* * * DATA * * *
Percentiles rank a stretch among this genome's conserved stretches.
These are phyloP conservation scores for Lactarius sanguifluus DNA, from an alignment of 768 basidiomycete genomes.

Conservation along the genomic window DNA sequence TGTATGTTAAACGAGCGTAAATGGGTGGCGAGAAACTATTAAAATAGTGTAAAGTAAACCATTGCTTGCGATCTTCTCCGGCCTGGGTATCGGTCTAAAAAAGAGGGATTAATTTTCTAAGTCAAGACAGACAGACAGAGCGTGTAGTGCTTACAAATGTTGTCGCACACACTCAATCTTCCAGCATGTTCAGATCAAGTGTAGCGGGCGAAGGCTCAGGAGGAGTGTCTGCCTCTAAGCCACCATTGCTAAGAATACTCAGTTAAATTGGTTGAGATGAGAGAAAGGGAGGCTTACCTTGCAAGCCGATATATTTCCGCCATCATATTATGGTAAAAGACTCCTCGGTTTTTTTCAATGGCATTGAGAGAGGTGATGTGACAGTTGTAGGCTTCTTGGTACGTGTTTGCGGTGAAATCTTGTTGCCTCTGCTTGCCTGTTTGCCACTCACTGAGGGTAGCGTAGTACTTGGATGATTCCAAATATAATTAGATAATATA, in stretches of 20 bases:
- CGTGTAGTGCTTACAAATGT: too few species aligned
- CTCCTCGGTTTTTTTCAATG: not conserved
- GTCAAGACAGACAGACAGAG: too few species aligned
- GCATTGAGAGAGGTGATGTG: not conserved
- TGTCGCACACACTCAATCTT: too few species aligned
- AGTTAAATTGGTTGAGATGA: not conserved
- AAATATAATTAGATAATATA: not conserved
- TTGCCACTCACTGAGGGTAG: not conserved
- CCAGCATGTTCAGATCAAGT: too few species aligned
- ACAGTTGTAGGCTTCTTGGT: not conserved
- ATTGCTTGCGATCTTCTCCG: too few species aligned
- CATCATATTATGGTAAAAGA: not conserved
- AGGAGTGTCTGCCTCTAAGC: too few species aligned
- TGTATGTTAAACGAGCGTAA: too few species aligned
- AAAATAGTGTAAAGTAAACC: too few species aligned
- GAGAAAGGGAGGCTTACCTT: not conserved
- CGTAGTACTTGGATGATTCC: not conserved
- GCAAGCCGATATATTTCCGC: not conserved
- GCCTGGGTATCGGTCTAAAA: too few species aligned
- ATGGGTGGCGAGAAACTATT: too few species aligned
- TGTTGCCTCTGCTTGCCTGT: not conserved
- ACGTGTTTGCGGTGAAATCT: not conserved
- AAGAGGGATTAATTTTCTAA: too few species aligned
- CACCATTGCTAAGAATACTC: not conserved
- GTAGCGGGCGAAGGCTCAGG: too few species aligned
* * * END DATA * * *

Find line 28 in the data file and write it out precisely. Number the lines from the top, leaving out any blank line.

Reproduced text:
- GTAGCGGGCGAAGGCTCAGG: too few species aligned